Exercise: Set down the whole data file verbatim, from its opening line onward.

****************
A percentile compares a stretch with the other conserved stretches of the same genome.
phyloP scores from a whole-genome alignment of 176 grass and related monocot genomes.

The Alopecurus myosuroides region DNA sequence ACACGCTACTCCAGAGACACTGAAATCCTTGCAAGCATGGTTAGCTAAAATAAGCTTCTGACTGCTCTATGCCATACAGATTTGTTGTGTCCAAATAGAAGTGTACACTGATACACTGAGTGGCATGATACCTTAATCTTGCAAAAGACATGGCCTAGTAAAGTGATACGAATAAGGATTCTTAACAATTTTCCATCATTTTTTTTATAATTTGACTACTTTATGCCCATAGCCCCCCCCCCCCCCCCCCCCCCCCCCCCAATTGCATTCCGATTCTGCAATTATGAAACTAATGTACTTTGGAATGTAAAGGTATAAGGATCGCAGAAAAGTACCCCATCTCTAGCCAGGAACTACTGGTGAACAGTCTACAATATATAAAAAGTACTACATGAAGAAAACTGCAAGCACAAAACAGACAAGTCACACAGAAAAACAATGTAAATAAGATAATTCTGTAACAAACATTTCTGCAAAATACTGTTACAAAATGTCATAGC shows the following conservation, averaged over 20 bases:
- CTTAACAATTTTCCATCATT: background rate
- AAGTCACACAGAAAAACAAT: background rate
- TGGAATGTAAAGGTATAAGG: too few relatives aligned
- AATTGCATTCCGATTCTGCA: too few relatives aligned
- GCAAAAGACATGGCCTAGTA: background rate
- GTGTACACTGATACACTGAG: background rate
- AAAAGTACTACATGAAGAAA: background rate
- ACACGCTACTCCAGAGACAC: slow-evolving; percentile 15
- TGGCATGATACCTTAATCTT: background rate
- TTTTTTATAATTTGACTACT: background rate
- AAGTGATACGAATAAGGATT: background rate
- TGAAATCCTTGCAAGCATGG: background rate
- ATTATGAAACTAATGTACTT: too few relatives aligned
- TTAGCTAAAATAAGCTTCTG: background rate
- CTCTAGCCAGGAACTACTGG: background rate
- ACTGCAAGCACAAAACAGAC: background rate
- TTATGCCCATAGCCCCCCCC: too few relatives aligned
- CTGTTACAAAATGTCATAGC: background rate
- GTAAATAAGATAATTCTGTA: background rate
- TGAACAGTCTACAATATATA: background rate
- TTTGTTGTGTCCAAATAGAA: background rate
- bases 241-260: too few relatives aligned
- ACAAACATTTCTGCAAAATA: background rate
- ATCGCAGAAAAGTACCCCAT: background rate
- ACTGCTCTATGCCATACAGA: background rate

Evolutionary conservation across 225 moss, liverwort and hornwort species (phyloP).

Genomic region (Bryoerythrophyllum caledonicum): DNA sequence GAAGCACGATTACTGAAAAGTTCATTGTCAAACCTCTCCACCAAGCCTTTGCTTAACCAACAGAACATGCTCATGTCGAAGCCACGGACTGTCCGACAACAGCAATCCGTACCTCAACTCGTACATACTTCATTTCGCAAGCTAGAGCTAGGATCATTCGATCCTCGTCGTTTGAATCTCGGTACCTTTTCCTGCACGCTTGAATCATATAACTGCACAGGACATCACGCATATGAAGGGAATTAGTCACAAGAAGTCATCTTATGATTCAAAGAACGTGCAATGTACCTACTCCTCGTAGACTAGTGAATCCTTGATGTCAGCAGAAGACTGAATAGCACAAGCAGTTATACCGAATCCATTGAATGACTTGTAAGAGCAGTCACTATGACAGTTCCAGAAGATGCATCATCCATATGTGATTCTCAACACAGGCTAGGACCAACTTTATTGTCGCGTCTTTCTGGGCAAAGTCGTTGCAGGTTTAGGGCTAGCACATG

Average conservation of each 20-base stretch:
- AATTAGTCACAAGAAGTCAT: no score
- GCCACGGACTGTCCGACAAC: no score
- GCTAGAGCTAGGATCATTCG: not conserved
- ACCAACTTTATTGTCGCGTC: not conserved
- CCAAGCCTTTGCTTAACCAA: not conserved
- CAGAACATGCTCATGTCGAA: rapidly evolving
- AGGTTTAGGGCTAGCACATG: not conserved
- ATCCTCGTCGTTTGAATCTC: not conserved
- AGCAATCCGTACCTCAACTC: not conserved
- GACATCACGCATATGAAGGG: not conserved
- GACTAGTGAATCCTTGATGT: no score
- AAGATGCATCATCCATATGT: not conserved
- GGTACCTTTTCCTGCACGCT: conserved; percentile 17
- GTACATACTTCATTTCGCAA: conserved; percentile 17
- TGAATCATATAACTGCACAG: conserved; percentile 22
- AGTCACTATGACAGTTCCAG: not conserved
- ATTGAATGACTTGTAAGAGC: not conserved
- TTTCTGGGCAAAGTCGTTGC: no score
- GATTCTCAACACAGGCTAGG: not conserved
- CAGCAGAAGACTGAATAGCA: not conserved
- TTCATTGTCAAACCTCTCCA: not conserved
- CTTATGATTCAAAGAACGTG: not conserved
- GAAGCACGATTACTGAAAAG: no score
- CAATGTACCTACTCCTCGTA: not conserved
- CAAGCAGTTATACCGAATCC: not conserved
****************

A percentile compares a stretch with the other conserved stretches of the same genome.
phyloP scores from a whole-genome alignment of 176 grass and related monocot genomes.

The Alopecurus myosuroides region DNA sequence ACACGCTACTCCAGAGACACTGAAATCCTTGCAAGCATGGTTAGCTAAAATAAGCTTCTGACTGCTCTATGCCATACAGATTTGTTGTGTCCAAATAGAAGTGTACACTGATACACTGAGTGGCATGATACCTTAATCTTGCAAAAGACATGGCCTAGTAAAGTGATACGAATAAGGATTCTTAACAATTTTCCATCATTTTTTTTATAATTTGACTACTTTATGCCCATAGCCCCCCCCCCCCCCCCCCCCCCCCCCCCAATTGCATTCCGATTCTGCAATTATGAAACTAATGTACTTTGGAATGTAAAGGTATAAGGATCGCAGAAAAGTACCCCATCTCTAGCCAGGAACTACTGGTGAACAGTCTACAATATATAAAAAGTACTACATGAAGAAAACTGCAAGCACAAAACAGACAAGTCACACAGAAAAACAATGTAAATAAGATAATTCTGTAACAAACATTTCTGCAAAATACTGTTACAAAATGTCATAGC shows the following conservation, averaged over 20 bases:
- CTTAACAATTTTCCATCATT: background rate
- AAGTCACACAGAAAAACAAT: background rate
- TGGAATGTAAAGGTATAAGG: too few relatives aligned
- AATTGCATTCCGATTCTGCA: too few relatives aligned
- GCAAAAGACATGGCCTAGTA: background rate
- GTGTACACTGATACACTGAG: background rate
- AAAAGTACTACATGAAGAAA: background rate
- ACACGCTACTCCAGAGACAC: slow-evolving; percentile 15
- TGGCATGATACCTTAATCTT: background rate
- TTTTTTATAATTTGACTACT: background rate
- AAGTGATACGAATAAGGATT: background rate
- TGAAATCCTTGCAAGCATGG: background rate
- ATTATGAAACTAATGTACTT: too few relatives aligned
- TTAGCTAAAATAAGCTTCTG: background rate
- CTCTAGCCAGGAACTACTGG: background rate
- ACTGCAAGCACAAAACAGAC: background rate
- TTATGCCCATAGCCCCCCCC: too few relatives aligned
- CTGTTACAAAATGTCATAGC: background rate
- GTAAATAAGATAATTCTGTA: background rate
- TGAACAGTCTACAATATATA: background rate
- TTTGTTGTGTCCAAATAGAA: background rate
- bases 241-260: too few relatives aligned
- ACAAACATTTCTGCAAAATA: background rate
- ATCGCAGAAAAGTACCCCAT: background rate
- ACTGCTCTATGCCATACAGA: background rate

Evolutionary conservation across 225 moss, liverwort and hornwort species (phyloP).

Genomic region (Bryoerythrophyllum caledonicum): DNA sequence GAAGCACGATTACTGAAAAGTTCATTGTCAAACCTCTCCACCAAGCCTTTGCTTAACCAACAGAACATGCTCATGTCGAAGCCACGGACTGTCCGACAACAGCAATCCGTACCTCAACTCGTACATACTTCATTTCGCAAGCTAGAGCTAGGATCATTCGATCCTCGTCGTTTGAATCTCGGTACCTTTTCCTGCACGCTTGAATCATATAACTGCACAGGACATCACGCATATGAAGGGAATTAGTCACAAGAAGTCATCTTATGATTCAAAGAACGTGCAATGTACCTACTCCTCGTAGACTAGTGAATCCTTGATGTCAGCAGAAGACTGAATAGCACAAGCAGTTATACCGAATCCATTGAATGACTTGTAAGAGCAGTCACTATGACAGTTCCAGAAGATGCATCATCCATATGTGATTCTCAACACAGGCTAGGACCAACTTTATTGTCGCGTCTTTCTGGGCAAAGTCGTTGCAGGTTTAGGGCTAGCACATG

Average conservation of each 20-base stretch:
- AATTAGTCACAAGAAGTCAT: no score
- GCCACGGACTGTCCGACAAC: no score
- GCTAGAGCTAGGATCATTCG: not conserved
- ACCAACTTTATTGTCGCGTC: not conserved
- CCAAGCCTTTGCTTAACCAA: not conserved
- CAGAACATGCTCATGTCGAA: rapidly evolving
- AGGTTTAGGGCTAGCACATG: not conserved
- ATCCTCGTCGTTTGAATCTC: not conserved
- AGCAATCCGTACCTCAACTC: not conserved
- GACATCACGCATATGAAGGG: not conserved
- GACTAGTGAATCCTTGATGT: no score
- AAGATGCATCATCCATATGT: not conserved
- GGTACCTTTTCCTGCACGCT: conserved; percentile 17
- GTACATACTTCATTTCGCAA: conserved; percentile 17
- TGAATCATATAACTGCACAG: conserved; percentile 22
- AGTCACTATGACAGTTCCAG: not conserved
- ATTGAATGACTTGTAAGAGC: not conserved
- TTTCTGGGCAAAGTCGTTGC: no score
- GATTCTCAACACAGGCTAGG: not conserved
- CAGCAGAAGACTGAATAGCA: not conserved
- TTCATTGTCAAACCTCTCCA: not conserved
- CTTATGATTCAAAGAACGTG: not conserved
- GAAGCACGATTACTGAAAAG: no score
- CAATGTACCTACTCCTCGTA: not conserved
- CAAGCAGTTATACCGAATCC: not conserved